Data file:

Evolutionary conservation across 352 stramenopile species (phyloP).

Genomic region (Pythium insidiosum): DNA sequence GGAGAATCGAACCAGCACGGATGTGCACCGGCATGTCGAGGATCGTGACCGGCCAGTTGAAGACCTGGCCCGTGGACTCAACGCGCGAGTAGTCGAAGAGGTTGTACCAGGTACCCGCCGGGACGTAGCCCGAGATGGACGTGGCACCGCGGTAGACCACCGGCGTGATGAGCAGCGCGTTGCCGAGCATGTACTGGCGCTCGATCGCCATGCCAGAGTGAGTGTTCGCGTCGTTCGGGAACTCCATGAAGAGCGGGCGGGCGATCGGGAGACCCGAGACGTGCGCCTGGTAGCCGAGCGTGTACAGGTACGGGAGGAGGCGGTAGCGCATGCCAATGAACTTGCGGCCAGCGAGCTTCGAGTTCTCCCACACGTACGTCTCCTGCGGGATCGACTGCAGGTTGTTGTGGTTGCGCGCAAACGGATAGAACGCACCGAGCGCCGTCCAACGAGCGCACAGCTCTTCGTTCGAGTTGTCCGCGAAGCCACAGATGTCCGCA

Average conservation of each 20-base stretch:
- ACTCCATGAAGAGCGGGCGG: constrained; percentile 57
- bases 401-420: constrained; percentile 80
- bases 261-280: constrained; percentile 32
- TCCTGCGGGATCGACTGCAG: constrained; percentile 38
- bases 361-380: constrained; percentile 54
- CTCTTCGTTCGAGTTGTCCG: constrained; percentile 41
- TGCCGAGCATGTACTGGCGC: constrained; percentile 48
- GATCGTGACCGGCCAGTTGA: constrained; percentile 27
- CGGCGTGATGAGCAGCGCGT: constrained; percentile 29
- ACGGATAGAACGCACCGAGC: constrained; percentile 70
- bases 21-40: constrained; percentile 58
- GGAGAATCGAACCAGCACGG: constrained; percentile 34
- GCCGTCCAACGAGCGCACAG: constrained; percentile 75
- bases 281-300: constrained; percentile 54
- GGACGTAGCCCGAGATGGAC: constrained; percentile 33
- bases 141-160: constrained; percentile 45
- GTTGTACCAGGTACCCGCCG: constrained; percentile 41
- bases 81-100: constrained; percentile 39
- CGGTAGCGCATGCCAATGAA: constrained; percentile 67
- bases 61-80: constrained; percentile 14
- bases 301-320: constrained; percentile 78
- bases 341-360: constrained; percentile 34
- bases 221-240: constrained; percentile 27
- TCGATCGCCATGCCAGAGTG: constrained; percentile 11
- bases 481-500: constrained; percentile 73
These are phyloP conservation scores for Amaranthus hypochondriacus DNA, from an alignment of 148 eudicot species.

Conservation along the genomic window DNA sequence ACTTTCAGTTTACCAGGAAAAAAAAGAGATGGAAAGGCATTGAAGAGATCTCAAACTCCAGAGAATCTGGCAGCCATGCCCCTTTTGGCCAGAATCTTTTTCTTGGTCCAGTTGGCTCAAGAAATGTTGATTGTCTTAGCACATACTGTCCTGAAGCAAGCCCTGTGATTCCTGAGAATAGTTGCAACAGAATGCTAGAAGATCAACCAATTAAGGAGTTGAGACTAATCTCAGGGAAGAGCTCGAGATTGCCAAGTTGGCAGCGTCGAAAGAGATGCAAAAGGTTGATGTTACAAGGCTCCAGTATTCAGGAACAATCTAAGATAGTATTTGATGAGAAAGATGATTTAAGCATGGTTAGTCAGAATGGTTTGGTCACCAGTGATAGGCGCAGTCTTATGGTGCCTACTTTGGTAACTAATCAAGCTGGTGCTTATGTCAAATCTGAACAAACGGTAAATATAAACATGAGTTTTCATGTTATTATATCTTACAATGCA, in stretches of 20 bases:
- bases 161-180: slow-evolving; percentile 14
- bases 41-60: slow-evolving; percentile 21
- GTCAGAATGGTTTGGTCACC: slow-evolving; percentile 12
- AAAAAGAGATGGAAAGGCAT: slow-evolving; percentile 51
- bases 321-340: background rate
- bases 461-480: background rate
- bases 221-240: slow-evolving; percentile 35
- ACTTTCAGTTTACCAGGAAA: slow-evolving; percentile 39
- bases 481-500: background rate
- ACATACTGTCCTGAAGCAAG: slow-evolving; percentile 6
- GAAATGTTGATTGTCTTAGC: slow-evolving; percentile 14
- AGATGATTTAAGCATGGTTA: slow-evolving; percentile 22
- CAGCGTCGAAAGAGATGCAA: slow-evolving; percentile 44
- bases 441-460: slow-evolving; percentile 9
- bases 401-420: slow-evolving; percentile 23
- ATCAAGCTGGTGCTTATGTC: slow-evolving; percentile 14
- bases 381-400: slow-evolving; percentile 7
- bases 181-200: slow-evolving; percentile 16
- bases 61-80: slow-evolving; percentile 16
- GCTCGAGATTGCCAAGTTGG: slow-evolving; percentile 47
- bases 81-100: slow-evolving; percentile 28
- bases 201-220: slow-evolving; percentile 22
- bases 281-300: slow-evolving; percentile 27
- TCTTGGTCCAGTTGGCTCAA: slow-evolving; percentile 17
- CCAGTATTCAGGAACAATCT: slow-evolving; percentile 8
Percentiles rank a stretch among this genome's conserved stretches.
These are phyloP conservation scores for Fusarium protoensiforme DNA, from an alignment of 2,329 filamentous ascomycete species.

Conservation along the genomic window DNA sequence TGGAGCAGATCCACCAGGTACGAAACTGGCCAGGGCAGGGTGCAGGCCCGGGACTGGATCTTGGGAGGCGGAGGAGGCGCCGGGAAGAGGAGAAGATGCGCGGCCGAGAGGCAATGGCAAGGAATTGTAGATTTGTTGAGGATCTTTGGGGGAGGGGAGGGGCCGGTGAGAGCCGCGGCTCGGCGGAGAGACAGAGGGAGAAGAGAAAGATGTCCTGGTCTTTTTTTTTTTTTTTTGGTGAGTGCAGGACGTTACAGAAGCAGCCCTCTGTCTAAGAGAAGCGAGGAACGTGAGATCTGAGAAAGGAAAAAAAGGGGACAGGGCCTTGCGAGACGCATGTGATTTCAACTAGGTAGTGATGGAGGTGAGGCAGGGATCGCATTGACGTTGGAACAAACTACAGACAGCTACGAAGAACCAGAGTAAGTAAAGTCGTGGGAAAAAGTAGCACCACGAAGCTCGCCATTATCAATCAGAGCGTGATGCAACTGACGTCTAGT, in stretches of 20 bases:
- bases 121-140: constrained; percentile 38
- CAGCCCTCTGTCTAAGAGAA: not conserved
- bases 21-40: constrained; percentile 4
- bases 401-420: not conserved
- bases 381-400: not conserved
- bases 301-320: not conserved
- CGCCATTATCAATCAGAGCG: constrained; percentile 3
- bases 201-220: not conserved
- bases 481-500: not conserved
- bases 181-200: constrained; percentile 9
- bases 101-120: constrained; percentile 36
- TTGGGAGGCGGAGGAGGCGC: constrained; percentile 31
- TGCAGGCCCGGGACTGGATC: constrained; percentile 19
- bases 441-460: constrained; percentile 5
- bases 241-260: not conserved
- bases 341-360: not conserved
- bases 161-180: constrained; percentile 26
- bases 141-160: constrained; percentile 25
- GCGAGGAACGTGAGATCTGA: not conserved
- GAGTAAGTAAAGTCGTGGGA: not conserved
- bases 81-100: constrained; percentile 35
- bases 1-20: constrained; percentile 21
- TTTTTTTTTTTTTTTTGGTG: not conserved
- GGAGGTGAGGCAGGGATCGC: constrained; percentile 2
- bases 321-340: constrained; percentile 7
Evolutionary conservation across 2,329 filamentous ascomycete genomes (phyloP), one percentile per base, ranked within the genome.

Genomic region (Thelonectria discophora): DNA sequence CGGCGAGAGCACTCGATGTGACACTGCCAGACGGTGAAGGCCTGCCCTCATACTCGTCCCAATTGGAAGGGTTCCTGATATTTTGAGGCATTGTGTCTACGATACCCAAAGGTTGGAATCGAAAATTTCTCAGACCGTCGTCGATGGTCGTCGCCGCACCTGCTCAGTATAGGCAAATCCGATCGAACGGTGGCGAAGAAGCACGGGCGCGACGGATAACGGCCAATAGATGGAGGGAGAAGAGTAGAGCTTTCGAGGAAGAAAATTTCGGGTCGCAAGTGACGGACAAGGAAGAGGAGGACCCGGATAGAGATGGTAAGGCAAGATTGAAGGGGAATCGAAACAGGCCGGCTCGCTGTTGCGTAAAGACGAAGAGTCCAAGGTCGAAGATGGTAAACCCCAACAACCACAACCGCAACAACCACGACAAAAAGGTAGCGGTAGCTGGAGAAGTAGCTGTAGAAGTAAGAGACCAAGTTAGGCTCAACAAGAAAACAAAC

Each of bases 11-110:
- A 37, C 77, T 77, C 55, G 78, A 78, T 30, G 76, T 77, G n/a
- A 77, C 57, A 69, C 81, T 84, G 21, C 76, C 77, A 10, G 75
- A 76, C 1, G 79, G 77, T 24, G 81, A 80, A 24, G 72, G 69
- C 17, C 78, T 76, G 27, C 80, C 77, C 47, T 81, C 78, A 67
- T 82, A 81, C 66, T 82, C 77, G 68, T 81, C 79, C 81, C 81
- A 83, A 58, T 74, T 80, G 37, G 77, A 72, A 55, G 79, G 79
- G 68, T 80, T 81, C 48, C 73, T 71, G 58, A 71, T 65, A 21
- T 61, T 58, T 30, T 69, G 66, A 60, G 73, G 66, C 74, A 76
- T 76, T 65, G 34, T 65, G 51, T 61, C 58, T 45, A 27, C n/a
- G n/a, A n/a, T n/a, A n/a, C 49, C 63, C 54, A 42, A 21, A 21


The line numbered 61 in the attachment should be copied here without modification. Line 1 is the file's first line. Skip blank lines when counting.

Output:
- bases 21-40: constrained; percentile 4